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Iowa’s smallest fur bearer

January 6, 2013
Nick Buseman - Grundy County Conservation Operation Supervisor , Reinbeck Courier

Iowa's smallest fur bearer is one that many people don't think exists anymore. The ermine or weasel is a predator that was known to devastate chicken populations on area farms throughout the countryside. Measuring less than a foot in length and slender enough to fit through an inch diameter hole, the weasel was a hard critter to keep from entering the chicken houses. Talking to past generation farmers, they can all tell you stories of weasels devastating their chicken or egg population. Weasels are vicious killers, often killing for the sheer joy of it. I have heard stories of entire flocks slaughtered in a chicken house, and most times there was no evidence of a single bite eaten. Pound for pound the weasel is one of Iowa's most aggressive predators.

With egg and chicken production leaving the family farms most people don't realize the existence of the weasel. Past generation farmers remember weasels coming into farm buildings, but over the years most people thought the weasel had disappeared. Like most animals the weasel had to adapt or disappear. With the taste of chicken coming harder and harder to find, many of the weasel populations moved from the acreages to thick sloughs and marshes. With the move came new food, many weasels today snack on mice and other small rodents, but are always up for the challenge of taking down cottontail rabbits, pheasants, and anything else they can get a hold of.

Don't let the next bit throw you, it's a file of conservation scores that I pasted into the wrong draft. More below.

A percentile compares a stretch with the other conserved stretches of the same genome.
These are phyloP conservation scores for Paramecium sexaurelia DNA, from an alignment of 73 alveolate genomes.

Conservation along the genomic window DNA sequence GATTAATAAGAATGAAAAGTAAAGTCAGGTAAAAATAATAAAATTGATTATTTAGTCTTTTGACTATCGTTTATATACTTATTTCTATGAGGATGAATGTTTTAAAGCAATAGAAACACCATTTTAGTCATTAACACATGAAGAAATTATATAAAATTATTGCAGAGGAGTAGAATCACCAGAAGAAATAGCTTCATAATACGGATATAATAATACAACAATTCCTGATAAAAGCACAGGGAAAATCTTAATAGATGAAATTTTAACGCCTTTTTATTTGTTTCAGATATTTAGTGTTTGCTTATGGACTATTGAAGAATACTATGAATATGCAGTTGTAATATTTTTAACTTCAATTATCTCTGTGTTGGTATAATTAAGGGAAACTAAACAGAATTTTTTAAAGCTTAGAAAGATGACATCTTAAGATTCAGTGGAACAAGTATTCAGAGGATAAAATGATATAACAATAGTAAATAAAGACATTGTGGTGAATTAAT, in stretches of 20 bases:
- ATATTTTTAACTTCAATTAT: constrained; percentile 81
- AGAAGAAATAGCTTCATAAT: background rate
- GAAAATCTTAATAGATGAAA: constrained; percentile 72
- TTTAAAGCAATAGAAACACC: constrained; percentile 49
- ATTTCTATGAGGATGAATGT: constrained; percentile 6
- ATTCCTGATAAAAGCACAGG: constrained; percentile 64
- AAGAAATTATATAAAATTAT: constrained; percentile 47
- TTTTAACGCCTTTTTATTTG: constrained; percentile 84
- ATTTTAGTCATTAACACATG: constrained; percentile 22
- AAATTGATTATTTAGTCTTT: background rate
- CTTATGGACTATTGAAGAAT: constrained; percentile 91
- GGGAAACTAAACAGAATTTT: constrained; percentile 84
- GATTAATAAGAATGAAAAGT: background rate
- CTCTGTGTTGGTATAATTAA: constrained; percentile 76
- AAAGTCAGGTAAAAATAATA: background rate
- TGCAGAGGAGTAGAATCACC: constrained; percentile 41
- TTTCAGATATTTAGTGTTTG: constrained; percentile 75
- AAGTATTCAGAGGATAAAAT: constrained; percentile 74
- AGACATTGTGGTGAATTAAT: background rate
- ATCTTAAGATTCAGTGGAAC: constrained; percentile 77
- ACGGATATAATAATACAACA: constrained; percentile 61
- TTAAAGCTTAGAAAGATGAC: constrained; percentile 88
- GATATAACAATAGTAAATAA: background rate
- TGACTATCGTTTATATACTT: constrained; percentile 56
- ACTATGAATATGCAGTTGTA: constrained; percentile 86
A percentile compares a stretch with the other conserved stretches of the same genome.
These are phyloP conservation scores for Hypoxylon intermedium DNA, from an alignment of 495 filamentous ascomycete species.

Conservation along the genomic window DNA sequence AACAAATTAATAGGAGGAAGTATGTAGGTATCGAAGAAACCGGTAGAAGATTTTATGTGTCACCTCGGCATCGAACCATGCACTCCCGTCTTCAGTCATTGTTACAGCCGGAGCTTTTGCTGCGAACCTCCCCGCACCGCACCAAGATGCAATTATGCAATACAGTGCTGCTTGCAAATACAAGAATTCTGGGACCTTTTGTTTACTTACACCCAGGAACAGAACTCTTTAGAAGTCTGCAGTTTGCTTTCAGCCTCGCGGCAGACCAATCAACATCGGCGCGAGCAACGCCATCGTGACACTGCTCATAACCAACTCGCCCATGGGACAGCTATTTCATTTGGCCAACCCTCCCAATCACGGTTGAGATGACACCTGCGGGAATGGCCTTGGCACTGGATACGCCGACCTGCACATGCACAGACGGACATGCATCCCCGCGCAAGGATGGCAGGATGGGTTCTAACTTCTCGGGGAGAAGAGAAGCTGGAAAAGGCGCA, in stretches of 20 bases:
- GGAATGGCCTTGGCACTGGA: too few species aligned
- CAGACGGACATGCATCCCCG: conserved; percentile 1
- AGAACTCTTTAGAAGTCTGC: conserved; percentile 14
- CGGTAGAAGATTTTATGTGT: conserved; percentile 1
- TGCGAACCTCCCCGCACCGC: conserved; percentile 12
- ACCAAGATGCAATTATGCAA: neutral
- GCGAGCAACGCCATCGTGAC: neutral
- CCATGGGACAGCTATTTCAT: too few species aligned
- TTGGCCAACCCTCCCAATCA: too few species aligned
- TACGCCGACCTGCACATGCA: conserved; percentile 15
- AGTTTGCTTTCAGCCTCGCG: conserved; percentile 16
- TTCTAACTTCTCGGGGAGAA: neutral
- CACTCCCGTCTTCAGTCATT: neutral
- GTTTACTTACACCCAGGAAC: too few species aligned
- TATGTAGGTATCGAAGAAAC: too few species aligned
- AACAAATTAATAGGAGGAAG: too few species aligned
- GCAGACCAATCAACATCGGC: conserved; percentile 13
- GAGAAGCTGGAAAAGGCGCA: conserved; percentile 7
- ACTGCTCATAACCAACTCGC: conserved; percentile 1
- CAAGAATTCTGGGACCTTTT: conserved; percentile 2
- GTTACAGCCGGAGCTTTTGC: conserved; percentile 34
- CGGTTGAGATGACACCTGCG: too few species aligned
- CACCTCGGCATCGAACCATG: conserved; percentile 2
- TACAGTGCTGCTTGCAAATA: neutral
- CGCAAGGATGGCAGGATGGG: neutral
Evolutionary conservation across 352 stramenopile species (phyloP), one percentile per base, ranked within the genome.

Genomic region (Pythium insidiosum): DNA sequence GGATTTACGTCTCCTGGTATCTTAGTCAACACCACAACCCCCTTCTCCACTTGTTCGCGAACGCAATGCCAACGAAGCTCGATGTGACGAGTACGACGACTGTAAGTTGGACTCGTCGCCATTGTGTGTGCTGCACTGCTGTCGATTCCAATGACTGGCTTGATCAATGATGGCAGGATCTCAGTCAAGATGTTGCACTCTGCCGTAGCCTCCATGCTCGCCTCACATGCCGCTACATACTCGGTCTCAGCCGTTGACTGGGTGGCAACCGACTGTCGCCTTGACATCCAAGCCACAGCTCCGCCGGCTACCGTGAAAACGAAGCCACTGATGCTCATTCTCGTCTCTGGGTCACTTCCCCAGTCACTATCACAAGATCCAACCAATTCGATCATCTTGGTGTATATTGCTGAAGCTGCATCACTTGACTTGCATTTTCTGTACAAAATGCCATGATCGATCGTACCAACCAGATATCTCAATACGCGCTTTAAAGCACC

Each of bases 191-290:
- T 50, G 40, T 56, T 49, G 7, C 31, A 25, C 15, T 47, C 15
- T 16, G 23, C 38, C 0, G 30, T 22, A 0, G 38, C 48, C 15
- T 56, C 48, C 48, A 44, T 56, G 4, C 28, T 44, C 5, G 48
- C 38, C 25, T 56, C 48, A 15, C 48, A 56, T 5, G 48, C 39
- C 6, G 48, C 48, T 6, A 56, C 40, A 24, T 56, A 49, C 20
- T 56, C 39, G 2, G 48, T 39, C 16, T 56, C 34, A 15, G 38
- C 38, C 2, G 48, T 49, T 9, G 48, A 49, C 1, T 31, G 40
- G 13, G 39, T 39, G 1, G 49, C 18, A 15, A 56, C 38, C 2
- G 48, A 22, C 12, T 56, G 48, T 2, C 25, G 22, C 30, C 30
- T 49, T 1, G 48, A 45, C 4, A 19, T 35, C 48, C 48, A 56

The weasel or ermine has a few interesting traits that make them very unique. During the summer months the weasel in brown in color, with only its belly being white; when winter arrives the weasel turns to all white in color, with only the tip of its tails being black. This feature helps them drastically in camouflaging them throughout the year assisting them in both survival and hunting. Another interesting fact about the weasel is that they often lap the blood of their victim before consuming it. Also as they feed they often turn back the skin of their victim to get to the flesh. When done the skin of an animal consumed by a weasel is left inside out. Finding this is a great sign of weasels in the area.

As I stated in the title, the weasel is Iowa's smallest fur bearer. As most of you know one of my greatest passions is trapping. So with the low water condition and most creeks now frozen, I have accepted the challenge of catching a weasel. Most weasel trapping is done with wooden boxes constructed around either a rat trap or a long spring foot trap. Both traps are designed for lethal catches. The boxes I constructed are 14 inches in length and made with 1x6 lumber. On one end of the box I drilled a 1 1/2 inch hole for the weasels to enter the box. I made the rear of the box hinged so you can access the box. Muskrat or beaver meat is often the bait of choice. Overall the boxes are very easy to construct and a fun winter activity. So far success has not yet occurred, so I am far from an expert in weasel trapping, but with expanding my line I hope success is soon. So if you're looking for a fun winter activity, give trapping Iowa's smallest furbearer a try, but don't forget to have your furbearer license.



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